Jacob Sullum had a nice little email exchange with an official from Calabasas, CA, following his Hit and Run post about the “all which is not permitted is forbidden” smoking ordinance, in which the city nogoodnik tried to claim the ordinance did not allow smokers to be jailed, which of course it does:
I wrote back, pointing out that the ordinance says, “A violation of this ordinance shall constitute a misdemeanor punishable pursuant to chapter 1.16 of this code [which specifies a penalty of up to six months in jail and a $1,000 fine] unless the prosecutor determines to prosecute it as an infraction as authorized by section 1.16.010(a).” Ten hours later, I received this reply:
You are correct regarding the ordinance text. I should have said that the City has publicly maintained that there are no plans to treat violations as misdemeanors. As is true of any violation of the City Code, we have a broad range of remedies, ranging from administrative fines (like parking tickets, which top out at $500), infractions (which also top out at $500), and full-blown misdemeanor prosecution. For the initial period of enforcement, the City only plans on educating people about the ordinance and issuing warnings. In extreme situations, such as repeated and willful violations, a fine may be levied as an infraction.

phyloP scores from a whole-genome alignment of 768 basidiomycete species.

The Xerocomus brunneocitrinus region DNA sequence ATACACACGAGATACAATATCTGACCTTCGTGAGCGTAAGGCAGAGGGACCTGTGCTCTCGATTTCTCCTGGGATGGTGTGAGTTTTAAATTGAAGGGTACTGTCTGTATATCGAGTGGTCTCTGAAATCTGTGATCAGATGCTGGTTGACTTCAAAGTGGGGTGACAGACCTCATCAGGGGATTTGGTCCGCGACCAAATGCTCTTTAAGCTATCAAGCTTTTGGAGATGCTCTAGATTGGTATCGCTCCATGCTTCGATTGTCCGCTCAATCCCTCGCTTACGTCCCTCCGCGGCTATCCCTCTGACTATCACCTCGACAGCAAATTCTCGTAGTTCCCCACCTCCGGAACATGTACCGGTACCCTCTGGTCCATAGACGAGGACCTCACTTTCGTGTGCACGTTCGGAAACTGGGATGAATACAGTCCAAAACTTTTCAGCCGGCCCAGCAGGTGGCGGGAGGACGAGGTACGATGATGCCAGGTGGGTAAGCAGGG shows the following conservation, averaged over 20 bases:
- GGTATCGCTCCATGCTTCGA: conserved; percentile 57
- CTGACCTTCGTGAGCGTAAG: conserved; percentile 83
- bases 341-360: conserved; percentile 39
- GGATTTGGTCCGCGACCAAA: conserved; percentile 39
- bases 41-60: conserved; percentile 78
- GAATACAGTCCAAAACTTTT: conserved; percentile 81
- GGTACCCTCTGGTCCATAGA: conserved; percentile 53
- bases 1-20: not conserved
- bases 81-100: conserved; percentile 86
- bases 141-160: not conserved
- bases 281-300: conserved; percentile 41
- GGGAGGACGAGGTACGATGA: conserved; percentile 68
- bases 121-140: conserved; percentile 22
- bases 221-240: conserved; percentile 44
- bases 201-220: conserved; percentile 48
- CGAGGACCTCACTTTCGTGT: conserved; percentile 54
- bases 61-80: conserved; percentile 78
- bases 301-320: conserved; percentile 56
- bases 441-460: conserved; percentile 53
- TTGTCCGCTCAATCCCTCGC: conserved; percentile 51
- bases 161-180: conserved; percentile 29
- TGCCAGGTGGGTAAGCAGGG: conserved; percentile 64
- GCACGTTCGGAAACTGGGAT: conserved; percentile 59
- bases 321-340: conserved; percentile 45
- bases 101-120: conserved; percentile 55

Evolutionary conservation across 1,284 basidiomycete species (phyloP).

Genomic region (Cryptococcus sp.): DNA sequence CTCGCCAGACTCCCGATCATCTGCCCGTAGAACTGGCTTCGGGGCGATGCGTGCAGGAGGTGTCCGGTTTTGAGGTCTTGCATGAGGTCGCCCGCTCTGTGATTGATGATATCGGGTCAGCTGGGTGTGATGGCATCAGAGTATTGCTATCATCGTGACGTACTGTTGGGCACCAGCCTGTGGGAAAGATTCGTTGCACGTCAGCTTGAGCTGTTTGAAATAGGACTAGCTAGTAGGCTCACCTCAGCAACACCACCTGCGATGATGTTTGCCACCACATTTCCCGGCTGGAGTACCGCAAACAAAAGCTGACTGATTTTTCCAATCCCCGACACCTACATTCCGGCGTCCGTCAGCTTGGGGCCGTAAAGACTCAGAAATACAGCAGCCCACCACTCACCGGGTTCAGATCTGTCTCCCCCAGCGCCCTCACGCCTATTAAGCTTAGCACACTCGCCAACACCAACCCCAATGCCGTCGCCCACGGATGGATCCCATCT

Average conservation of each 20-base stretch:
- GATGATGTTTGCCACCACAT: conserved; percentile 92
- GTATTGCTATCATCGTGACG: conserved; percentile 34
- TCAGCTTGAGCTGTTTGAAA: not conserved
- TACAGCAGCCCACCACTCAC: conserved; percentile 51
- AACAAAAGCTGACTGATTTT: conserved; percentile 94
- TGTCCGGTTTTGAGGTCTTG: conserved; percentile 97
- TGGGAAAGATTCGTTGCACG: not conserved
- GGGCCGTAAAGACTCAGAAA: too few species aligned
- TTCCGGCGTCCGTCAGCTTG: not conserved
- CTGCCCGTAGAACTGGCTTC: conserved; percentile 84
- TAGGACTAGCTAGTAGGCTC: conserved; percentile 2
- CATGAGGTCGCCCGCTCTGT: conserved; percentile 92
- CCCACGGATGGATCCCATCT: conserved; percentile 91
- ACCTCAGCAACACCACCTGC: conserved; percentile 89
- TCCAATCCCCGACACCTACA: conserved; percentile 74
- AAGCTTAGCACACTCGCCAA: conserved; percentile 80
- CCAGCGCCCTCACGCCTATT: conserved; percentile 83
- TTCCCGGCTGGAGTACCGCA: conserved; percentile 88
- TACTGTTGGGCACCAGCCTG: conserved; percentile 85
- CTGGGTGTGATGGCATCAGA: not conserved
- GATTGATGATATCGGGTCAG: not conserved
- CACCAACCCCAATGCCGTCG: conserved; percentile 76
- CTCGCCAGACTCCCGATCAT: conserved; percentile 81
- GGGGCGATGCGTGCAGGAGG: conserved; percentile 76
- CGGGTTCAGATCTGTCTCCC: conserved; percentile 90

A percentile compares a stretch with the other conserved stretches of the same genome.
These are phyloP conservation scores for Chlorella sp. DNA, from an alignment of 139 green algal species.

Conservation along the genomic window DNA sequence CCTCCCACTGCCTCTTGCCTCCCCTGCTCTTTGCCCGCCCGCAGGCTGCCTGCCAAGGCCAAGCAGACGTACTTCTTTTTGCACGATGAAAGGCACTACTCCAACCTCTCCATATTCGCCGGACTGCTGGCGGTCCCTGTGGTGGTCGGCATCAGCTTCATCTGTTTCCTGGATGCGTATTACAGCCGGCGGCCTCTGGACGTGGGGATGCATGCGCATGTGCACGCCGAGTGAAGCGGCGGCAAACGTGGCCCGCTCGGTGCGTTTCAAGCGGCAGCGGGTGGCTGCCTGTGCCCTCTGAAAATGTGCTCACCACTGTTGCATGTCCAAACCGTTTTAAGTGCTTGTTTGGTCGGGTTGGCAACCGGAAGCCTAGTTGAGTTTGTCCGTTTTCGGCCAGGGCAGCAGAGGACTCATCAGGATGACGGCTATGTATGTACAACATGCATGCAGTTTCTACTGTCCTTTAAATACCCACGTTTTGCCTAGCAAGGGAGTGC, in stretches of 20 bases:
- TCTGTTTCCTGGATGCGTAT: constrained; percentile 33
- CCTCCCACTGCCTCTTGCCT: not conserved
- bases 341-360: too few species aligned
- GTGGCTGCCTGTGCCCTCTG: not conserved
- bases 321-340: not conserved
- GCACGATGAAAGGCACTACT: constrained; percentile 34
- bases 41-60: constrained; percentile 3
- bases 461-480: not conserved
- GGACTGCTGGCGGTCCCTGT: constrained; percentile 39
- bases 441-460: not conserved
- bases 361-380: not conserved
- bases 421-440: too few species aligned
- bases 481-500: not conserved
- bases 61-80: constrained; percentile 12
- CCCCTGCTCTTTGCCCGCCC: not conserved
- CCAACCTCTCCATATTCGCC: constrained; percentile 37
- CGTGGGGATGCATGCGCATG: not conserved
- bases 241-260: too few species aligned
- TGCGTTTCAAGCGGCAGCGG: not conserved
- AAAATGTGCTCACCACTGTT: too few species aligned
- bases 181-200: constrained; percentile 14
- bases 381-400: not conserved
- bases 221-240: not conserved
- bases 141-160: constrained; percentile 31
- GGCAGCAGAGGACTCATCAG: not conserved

I guess my point, poorly made in my previous email, was that there are no foreseeable instances where the City would arrest people and put them in jail for smoking under this ordinance. I apologize for any confusion.
So the city’s position is that although it has the authority the put smokers in jail, it will never use that authority. If so, why put it in the ordinance to begin with?
Because they needed to get the ordinance passed. You say you’ll never use the authority, and then pull it out later when the fines don’t have the desired effect. The jail time is only one of the egregious parts of the ordinance, of course. A $500 fine for smoking outdoors is bad too. And not being able to smoke in your own personal automobile. And not being able to smoke outdoors if it is conceivable that another person will be present.